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The Last Girl: My Story of Captivity, and My Fight Against the Islamic State by Nadia Murad

Review:

2018-10-13-20-05-48.jpgI’ve had The Last Girl on my TBR ever since Scribd started advertising it a while back but the subject matter was a little much for me at the time. I know these things happen and there are all kinds of terrible things happening to women all over the world and it can all seem so very impossible to do anything at all about. When I saw that Murad had been awarded the Nobel Peace Prize this year, I figured it was time to finally pick it up.

Like the stories of the Peace Prize winners before her, Murad’s story is horrific. Life wasn’t easy before ISIS took her but nothing would compare to being in their hands. I had never heard of a Yazidi, let alone the genocide of Yazidis by ISIS in 2014. Even with some of the other books I’ve read about horrific things that people have gone through, I wasn’t prepared for Murad’s story and the way that each atrocity seemed so easy for the perpetrators to commit in this day and age. I realize that may sound strange but I just can’t get over the way her rapists were so normal and yet so horrible. How do people convince themselves to not see other people as people?

Murad doesn’t pull any punches as she tells her story. She doesn’t go easy on people who could have stopped the genocide just because they helped a little later. She doesn’t make excuses for anyone who looked the other way or acted too late. She doesn’t make it sound like the horror of her story was somehow unique either. All the girls and women that were taken had similar stories and their difference weren’t in what they went through so much as whether or not they were able to escape. I’m amazed by all the ways they came up with to get to those who did escape or were able to be rescued.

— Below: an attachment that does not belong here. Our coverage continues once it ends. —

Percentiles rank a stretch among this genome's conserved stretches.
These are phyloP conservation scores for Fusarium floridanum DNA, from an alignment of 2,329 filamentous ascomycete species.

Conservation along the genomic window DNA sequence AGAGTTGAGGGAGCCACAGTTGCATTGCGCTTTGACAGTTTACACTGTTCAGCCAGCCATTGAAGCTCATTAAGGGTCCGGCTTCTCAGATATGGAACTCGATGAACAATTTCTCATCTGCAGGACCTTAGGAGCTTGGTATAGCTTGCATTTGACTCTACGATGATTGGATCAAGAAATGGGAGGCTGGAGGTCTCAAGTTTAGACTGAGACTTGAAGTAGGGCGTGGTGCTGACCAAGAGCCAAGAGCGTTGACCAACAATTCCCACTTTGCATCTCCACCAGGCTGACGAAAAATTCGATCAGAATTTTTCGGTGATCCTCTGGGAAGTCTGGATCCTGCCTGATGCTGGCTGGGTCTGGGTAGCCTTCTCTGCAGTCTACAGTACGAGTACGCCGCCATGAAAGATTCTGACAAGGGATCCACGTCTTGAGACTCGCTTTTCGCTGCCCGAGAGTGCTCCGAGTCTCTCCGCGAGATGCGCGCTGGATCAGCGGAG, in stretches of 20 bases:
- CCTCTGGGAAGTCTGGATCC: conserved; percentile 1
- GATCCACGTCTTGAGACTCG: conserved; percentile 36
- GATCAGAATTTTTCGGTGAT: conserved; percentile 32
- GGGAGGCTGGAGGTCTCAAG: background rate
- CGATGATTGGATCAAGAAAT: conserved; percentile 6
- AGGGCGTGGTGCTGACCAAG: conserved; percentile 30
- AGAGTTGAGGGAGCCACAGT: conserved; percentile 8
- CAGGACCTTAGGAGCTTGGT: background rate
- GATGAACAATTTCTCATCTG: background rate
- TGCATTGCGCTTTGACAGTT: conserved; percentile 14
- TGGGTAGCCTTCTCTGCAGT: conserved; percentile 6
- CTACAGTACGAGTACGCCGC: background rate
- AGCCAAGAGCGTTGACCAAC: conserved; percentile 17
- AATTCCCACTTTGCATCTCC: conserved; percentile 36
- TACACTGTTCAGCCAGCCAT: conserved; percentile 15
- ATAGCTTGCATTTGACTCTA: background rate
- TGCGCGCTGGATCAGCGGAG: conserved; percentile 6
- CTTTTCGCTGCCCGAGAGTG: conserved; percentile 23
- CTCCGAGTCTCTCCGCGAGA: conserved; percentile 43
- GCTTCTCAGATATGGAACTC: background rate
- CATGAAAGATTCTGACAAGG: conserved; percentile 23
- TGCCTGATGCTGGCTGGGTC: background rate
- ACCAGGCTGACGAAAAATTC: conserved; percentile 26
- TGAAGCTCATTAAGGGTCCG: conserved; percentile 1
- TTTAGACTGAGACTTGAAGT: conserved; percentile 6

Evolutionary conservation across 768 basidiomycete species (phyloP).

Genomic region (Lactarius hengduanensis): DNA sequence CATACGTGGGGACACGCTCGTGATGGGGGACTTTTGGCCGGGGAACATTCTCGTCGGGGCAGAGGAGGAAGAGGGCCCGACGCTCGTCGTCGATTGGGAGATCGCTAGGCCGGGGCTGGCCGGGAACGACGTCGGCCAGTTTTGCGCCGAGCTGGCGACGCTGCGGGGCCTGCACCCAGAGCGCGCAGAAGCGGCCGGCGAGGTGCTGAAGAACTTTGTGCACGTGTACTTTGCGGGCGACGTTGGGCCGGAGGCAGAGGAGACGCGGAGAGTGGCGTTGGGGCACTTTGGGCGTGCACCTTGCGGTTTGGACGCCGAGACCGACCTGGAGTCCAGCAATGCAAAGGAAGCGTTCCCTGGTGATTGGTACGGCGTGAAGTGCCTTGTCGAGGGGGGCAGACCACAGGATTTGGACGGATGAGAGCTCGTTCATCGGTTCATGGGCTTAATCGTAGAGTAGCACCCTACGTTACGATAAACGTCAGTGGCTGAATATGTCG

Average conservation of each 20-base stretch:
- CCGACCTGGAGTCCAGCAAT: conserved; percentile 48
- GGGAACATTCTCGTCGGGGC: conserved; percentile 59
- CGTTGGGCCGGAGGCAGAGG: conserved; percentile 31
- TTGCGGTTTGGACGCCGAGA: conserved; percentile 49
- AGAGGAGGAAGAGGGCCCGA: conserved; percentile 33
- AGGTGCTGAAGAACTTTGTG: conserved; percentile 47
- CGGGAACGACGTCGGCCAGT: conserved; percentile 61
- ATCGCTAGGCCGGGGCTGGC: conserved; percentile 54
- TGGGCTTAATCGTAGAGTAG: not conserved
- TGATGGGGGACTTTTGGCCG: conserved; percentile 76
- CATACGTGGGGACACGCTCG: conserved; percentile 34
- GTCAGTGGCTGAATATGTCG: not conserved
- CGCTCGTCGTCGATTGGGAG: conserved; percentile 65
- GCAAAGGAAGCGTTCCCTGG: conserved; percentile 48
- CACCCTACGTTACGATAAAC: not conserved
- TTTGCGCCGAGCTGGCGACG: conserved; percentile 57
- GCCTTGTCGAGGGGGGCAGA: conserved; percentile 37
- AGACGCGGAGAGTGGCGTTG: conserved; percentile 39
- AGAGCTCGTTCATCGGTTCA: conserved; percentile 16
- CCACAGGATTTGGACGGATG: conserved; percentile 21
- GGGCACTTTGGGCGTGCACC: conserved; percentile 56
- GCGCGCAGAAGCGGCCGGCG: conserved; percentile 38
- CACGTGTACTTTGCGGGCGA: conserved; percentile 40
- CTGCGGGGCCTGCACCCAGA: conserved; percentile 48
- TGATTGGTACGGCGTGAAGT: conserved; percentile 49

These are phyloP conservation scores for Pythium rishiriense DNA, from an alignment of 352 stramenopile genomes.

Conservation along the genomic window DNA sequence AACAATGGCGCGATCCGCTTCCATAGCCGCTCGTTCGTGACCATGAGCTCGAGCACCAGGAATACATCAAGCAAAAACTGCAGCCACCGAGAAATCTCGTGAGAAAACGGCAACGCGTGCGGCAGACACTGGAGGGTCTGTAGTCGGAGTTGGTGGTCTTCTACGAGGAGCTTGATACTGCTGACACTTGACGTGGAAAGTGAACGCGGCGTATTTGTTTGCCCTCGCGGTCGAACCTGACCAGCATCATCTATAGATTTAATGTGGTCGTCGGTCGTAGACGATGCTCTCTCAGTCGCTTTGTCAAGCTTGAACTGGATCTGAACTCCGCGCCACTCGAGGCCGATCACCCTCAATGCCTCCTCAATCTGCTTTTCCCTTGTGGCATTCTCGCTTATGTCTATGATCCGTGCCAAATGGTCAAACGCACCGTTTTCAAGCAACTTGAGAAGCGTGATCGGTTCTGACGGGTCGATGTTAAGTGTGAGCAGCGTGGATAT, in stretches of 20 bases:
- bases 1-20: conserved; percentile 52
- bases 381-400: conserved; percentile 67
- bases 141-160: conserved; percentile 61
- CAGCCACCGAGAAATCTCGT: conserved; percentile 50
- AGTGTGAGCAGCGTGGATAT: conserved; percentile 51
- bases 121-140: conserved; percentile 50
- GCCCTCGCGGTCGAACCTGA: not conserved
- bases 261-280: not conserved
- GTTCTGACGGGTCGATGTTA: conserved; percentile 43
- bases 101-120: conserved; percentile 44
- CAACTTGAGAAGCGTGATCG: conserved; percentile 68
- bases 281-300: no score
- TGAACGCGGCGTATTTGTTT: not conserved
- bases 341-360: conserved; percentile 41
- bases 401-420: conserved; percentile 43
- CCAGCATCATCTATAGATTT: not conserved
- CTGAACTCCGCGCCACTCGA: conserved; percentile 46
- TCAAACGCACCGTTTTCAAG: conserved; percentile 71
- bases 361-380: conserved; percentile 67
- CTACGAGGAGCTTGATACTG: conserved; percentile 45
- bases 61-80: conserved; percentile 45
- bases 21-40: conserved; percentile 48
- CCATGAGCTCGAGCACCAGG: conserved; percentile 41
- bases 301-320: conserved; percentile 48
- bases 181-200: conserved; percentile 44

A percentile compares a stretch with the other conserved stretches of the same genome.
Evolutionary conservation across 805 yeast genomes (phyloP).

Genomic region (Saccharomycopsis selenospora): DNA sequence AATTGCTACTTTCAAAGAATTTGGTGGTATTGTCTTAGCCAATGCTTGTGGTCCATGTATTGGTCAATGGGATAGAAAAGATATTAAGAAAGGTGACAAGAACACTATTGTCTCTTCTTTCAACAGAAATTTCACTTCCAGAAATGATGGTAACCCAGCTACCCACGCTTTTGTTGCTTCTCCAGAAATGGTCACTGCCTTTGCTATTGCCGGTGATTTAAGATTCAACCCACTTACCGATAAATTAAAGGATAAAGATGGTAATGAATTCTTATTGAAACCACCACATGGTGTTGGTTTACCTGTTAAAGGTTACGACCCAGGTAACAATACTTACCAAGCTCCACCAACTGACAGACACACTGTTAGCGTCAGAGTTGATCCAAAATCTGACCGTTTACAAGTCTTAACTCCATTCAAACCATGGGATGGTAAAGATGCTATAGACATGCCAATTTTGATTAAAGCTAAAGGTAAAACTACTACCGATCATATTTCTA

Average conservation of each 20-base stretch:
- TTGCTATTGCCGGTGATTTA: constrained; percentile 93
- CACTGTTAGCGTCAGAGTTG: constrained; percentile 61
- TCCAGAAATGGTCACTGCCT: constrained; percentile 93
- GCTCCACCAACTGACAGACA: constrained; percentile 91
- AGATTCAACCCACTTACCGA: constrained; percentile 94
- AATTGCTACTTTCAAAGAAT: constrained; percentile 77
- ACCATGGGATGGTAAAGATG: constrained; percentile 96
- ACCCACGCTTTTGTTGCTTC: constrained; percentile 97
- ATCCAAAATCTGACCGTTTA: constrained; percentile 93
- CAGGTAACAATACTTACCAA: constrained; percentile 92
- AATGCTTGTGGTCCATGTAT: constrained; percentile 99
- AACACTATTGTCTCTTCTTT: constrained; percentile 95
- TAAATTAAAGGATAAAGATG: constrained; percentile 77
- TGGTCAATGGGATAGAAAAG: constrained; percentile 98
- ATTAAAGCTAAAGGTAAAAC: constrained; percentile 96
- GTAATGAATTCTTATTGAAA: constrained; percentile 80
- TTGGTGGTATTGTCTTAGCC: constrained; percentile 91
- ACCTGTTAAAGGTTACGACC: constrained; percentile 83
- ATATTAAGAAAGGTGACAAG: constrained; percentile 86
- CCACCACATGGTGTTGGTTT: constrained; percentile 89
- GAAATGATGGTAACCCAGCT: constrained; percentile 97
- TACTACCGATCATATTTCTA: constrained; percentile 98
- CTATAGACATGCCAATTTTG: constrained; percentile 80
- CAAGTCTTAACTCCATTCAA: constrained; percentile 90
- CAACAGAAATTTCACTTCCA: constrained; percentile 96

These stories are important for people everywhere to know about, which makes me appreciate Scribd all the more for pushing this book for as long as it had been. Stories like this are happening in our world and pretending they don’t happen will only let these crimes persist. Murad has founded Nadia’s Initiative since publishing the book and works on “increasing advocacy for women and minorities and assisting to stabilize and redevelop communities in crisis”. Personally, I recommend everyone read her book and support her cause in whatever way possible.

As I mentioned before, the book is available on Scribd, which is where I borrowed the audiobook read by Ilyana Kadushin. There are also options from Goodreads and Booklikes.

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